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Strategic Resource Management based on tools


Life Cycle Thinking

Applied Sustainability Science 

Life Cycle Assessment (LCA) is a tool for the systematic evaluation of the environmental, economical and social aspects of a product or service system through all stages of its life cycle. LCA provides an adequate instrument for decision support on complex systems (UNEP

The Phases of Life Cycle Assessment

  1. Goal and Scope Definition, the product(s) or service(s) to be assessed are defined, a functional basis for comparison is chosen and the required level of detail is defined; 

  2. Inventory Analysis of extractions and emissions, the energy and raw materials used, and emissions to the atmosphere, water and land, are quantified for each process, then combined in the process flow chart and related to the functional basis; 

  3. Impact Assessment, the effects of the resource use and emissions generated are grouped and quantified into a limited number of impact categories which may then be weighted for importance; 

  4. Interpretation, the results are reported in the most informative way possible and the need and opportunities to reduce the impact of the product(s) or service(s) on the environment are systematically evaluated.

The Phases of Material Flow Analysis

  1. Identification of the key (material flow related) issues.

  2. System analysis (selection of the relevant matter, processes, indicator substances (elements), and system boundaries).

  3. Quantification of mass flows of matter and indicator substances.

  4. Identification of weak points in the system.

  5. Development and evaluation of scenarios and schematic representation, interpretation of the results.


Material Flow Analysis

Home Designs

Material Flow Analysis (MFA) is a quantitative procedure for determining the flow of materials and energy through the economy. It uses Input/Output methodologies, including both material and economic information. It is an accounting system that captures the mass balances in an economy, where inputs (extractions + imports) equal outputs (consumptions + exports + accumulation + wastes), and thus is based on the laws of Thermodynamic (Source, The Sustainable Scale Project)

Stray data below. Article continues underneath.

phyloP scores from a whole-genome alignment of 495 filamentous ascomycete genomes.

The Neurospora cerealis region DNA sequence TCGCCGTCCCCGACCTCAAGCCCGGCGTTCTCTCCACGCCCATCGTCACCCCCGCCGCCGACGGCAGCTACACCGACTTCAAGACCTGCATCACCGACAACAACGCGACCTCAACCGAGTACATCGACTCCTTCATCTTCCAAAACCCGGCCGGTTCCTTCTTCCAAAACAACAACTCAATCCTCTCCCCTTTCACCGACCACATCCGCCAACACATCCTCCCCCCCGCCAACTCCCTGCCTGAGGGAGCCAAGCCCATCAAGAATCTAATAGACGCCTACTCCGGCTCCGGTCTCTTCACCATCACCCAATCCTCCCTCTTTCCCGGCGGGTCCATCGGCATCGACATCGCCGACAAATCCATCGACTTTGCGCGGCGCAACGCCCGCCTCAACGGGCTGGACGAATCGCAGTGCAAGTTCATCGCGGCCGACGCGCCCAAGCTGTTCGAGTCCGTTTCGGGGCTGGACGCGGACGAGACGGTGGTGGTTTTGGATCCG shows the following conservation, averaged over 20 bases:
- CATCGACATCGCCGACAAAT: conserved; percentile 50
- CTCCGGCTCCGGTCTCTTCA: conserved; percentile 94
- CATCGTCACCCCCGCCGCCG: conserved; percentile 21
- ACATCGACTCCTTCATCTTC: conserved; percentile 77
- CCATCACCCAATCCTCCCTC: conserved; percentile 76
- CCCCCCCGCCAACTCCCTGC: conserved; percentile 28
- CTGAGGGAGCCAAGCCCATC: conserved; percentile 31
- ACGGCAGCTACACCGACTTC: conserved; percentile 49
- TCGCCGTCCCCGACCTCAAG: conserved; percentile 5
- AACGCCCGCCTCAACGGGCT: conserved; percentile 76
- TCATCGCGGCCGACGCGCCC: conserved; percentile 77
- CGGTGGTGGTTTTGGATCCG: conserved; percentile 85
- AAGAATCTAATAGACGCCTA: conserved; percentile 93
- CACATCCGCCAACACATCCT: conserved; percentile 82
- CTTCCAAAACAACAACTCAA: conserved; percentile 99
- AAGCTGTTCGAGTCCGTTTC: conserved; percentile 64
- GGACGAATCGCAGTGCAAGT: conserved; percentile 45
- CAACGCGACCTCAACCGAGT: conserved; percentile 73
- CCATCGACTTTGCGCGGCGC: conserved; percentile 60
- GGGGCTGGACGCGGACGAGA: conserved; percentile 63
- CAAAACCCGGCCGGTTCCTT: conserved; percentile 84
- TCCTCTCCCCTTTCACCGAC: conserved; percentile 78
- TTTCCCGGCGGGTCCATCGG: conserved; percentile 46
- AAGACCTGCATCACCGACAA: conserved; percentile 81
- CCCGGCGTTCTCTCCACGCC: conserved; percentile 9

Circular Economy Strategies

Home Designs

A circular economy is one that is restorative and regenerative by design, and which aims to keep products, components and materials at their highest utility and value at all times, distinguishing between technical and biological cycles (Source, Ellen MacArthur Foundation)

The Principles of Circular Economy 

Principle 1: Preserve and enhance natural capital controlling finite stocks and balancing renewable resource flows.

This starts by dematerialising utility—delivering utility virtually, whenever possible. When resources are needed, the circular system selects them wisely and chooses technologies and processes that use renewable or better-performing resources, where possible. A circular economy also enhances natural capital by encouraging flows of nutrients within the system and creating the conditions for regeneration of, for example, soil.

Principle 2: Optimise resource yields circulating products, components, and materials at the highest utility at all times in both technical and biological cycles.

This means designing for remanufacturing, refurbishing, and recycling to keep components and materials circulating in and contributing to the economy.

Circular systems use tighter, inner loops whenever they preserve more energy and other value, such as embedded labour. These systems also keep product loop speed low by extending product life and optimising reuse. Sharing in turn increases product utilisation. Circular systems also maximise use of end-of-use bio-based materials, extracting valuable bio-chemical feedstocks and cascading them into different, increasingly low-grade applications.

Principle 3: Foster system effectiveness​ revealing and designing out negative externalities.

This includes reducing damage to human utility, such as food, mobility, shelter, education, health, and entertainment, and managing externalities, such as land use, air, water and noise pollution, release of toxic substances, and climate change.

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